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COVID hospitalizations hit a low statewide, Mayo doctor credits vaccination
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COVID hospitalizations hit a low statewide, Mayo doctor credits vaccination

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Statewide, COVID-19 hospitalizations have reached a low 14 months into the pandemic, with eight fewer patients since the previous low in April 2020.

Dr. Zane Forbes

Dr. Zane Forbes

The Wisconsin Hospital Association COVID-19 dashboard June 2 reported 184 current coronavirus hospitalizations, 10 fewer than the previous day and far less than the four-digit rates six months ago. Of Wednesday’s hospitalizations, 67 were ICU patients, down eight from Tuesday.

Last fall, in conjunction with a spike in overall cases, hospitalizations in Wisconsin peaked at 2,277 on Nov. 17 and have been decreasing since, with the current number of inpatients 92% lower than the high point.

Dr. Zane Forbes, DO at Mayo Clinic Health System, says the local trend mirrors the statewide drop in COVID-19 patients requiring hospitalization. Recently, coronavirus hospitalizations at Mayo’s La Crosse hospital have been minimal, he says, with “very few” patients needing intensive care.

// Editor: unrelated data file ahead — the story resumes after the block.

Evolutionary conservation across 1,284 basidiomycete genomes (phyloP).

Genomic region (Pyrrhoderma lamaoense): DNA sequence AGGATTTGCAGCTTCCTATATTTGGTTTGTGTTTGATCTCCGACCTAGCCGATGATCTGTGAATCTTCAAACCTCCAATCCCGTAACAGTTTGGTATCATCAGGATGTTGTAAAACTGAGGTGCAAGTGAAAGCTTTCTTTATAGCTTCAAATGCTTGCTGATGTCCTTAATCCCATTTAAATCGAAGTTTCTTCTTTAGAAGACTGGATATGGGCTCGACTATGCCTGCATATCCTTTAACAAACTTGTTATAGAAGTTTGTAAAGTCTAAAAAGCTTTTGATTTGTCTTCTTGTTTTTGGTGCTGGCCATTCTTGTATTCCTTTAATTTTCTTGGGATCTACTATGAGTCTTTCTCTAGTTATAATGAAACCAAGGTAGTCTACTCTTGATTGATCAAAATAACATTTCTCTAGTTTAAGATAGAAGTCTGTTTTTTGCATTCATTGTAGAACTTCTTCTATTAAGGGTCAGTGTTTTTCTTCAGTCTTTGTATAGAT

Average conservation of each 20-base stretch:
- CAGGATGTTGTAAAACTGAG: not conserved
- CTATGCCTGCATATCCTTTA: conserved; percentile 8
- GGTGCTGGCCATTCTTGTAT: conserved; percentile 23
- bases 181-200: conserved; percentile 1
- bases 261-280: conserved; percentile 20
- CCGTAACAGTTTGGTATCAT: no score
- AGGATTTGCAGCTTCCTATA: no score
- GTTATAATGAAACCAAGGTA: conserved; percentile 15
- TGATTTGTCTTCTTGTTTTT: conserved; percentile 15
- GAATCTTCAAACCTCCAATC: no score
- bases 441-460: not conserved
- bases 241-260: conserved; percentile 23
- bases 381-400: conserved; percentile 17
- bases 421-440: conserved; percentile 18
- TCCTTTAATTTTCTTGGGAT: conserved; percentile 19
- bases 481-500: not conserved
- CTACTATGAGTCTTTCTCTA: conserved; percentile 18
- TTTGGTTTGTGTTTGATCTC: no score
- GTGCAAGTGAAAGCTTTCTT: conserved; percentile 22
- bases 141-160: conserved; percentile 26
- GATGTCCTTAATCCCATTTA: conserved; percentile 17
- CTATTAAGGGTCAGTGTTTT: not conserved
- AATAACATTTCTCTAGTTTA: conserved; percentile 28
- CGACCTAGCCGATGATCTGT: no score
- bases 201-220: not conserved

With vaccination of select individuals, including frontline medical workers, starting last December and all individuals 12 and over now eligible for shots, the drop is proof of the protective benefits of inoculation, he says.

“I would give huge credit to the vaccination attempt” of Mayo, Gundersen and other area healthcare and vaccine providers, Forbes says. Having healthcare employees vaccinated was a “huge impetus” to controlling the spread of the virus, he says, and with over 5 million doses administered statewide, including more than 118,000 in La Crosse County, community spread and close contact infections are dwindling among teens and adults.

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Prior to the availability of the vaccine, Mayo began providing monoclonal antibody treatment to coronavirus patients to help prevent the need for hospitalization, the outpatient clinic which Forbes says was “up and running in a short time” and reached infected individuals before they required hospital admittance.

“It’s something I think was very helpful and I credit (Mayo) leadership,” Forbes says.

Forbes remains “very optimistic” that inpatient numbers will remain low, and urges those who have not been vaccinated to do so as soon as possible. Those who are unwilling to get the shot should continue to wear face masks, he says.

Around 70% of the population needs to be vaccinated to reach herd immunity, and Forbes says the shots are key to curbing any significant increase in severe cases. Should that happen, area hospitals are prepared.

“I feel we are well-situated if we do have another spike,” Forbes says. “We can meet those surges if needed.”

Emily Pyrek can be reached at


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